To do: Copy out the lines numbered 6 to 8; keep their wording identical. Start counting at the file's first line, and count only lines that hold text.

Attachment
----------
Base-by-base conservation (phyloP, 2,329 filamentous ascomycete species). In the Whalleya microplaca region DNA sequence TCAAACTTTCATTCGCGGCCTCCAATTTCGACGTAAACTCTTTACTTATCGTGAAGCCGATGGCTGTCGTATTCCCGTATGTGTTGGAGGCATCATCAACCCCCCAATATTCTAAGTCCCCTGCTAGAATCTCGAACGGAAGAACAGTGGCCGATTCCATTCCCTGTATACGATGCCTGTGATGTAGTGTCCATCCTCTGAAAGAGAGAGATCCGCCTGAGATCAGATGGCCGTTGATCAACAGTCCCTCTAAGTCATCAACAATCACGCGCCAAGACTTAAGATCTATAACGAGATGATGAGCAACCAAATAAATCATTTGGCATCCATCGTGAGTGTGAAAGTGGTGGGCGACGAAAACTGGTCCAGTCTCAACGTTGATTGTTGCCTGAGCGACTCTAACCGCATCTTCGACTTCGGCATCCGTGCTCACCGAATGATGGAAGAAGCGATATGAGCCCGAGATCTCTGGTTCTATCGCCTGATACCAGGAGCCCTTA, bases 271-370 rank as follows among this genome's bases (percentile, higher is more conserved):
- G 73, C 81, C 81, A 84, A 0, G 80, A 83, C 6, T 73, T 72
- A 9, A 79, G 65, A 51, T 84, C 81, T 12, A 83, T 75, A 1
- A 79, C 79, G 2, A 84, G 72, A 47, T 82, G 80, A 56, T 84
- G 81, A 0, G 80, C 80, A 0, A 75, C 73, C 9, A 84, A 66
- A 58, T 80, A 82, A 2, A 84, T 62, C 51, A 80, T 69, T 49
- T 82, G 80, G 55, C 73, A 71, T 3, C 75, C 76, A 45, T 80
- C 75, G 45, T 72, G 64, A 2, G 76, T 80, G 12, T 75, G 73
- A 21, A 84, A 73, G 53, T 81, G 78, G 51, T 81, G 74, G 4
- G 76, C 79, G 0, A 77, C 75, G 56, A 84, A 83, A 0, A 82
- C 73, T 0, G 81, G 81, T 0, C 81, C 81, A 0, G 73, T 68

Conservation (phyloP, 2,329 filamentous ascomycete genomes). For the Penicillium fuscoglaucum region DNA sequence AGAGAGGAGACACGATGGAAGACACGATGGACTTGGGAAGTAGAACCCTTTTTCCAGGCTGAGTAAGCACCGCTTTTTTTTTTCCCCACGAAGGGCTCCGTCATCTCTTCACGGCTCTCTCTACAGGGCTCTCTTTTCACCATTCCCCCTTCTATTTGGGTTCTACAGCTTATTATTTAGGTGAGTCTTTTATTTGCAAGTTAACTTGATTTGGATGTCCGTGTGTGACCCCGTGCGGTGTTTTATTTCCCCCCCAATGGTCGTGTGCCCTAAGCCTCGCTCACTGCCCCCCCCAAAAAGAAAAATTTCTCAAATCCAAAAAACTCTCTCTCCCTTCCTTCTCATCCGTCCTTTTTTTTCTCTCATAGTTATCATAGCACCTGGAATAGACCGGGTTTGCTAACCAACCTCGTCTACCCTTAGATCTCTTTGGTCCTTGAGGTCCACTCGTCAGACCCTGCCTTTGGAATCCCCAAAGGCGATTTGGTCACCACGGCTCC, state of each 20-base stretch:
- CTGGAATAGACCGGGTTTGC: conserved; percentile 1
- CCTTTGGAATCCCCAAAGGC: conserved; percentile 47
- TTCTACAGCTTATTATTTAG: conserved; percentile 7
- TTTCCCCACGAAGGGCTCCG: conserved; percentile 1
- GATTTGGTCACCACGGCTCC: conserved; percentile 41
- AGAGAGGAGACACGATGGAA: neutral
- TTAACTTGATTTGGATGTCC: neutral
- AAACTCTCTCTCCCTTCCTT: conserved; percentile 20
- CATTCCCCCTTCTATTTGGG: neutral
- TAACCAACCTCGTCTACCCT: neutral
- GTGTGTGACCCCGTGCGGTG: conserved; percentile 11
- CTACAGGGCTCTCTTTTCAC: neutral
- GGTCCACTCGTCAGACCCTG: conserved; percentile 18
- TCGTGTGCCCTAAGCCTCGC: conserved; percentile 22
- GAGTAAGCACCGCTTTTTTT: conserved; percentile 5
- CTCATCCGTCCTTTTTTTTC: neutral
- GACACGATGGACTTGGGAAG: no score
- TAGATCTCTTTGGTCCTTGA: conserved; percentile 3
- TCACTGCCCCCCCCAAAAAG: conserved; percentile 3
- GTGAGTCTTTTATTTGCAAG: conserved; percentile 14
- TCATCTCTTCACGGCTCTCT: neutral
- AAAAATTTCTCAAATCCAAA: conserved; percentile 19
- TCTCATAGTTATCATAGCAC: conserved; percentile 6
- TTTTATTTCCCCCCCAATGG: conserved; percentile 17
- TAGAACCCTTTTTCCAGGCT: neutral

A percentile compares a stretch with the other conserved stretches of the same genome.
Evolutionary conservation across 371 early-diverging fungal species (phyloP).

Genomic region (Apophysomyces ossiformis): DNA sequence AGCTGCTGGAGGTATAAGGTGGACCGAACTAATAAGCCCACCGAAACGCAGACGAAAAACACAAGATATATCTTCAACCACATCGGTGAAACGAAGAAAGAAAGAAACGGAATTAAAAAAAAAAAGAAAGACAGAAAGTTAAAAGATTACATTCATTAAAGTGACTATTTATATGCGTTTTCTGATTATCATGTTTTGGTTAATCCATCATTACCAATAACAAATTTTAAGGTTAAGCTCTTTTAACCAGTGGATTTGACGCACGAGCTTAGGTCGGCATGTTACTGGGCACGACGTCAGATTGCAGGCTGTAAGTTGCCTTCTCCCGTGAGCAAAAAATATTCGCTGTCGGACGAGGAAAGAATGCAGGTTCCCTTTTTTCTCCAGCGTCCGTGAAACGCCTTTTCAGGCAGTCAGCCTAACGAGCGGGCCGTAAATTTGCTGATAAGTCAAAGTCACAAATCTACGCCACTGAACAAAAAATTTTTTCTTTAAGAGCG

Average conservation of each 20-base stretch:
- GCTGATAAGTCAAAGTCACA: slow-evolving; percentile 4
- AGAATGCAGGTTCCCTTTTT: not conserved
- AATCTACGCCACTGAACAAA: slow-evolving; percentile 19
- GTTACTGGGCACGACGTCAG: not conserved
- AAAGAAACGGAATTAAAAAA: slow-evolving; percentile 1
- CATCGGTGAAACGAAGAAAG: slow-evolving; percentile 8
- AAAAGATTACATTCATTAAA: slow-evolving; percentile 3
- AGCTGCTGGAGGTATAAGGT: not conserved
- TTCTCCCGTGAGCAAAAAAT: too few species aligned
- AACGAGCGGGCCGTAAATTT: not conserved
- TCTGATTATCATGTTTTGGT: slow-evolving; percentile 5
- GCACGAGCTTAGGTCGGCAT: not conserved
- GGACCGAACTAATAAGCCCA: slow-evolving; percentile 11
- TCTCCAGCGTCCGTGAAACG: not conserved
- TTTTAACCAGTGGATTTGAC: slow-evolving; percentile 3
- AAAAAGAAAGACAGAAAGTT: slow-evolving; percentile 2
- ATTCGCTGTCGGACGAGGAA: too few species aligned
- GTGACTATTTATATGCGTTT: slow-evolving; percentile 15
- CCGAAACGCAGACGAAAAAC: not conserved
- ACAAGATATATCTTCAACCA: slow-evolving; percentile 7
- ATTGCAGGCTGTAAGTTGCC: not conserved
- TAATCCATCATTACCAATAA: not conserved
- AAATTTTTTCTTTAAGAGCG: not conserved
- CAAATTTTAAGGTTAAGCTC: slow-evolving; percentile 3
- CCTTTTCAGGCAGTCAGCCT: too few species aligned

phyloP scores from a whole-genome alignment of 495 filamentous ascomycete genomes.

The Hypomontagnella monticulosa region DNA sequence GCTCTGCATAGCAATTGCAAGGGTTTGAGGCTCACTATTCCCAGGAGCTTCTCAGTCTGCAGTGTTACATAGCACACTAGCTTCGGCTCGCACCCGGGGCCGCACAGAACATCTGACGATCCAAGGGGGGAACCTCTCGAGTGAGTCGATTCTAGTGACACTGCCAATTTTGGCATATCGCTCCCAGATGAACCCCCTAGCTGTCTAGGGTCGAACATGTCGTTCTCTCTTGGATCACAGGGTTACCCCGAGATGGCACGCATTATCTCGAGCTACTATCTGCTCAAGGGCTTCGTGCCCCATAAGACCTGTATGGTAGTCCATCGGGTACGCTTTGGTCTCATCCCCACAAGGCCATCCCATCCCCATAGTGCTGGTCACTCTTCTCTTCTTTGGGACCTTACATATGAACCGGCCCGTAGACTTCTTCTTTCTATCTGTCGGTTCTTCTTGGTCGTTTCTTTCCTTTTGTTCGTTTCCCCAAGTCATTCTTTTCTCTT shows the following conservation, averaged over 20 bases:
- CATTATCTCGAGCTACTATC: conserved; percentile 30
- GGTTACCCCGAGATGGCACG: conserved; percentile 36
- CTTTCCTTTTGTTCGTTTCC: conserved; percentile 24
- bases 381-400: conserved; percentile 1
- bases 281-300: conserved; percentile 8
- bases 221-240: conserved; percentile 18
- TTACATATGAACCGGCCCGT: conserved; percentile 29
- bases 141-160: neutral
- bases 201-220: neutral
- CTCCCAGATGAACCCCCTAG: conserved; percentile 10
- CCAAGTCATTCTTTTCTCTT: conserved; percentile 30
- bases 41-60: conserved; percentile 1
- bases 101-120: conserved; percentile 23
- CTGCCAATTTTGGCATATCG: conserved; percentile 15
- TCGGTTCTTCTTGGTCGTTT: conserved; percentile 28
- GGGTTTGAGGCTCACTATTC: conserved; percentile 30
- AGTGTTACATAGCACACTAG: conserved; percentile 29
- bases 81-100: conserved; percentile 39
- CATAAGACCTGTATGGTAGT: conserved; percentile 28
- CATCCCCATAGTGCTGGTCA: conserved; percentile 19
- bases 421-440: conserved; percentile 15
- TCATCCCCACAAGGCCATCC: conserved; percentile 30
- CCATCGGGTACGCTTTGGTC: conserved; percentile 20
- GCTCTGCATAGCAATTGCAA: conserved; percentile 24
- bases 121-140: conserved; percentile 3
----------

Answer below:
- A 58, T 80, A 82, A 2, A 84, T 62, C 51, A 80, T 69, T 49
- T 82, G 80, G 55, C 73, A 71, T 3, C 75, C 76, A 45, T 80
- C 75, G 45, T 72, G 64, A 2, G 76, T 80, G 12, T 75, G 73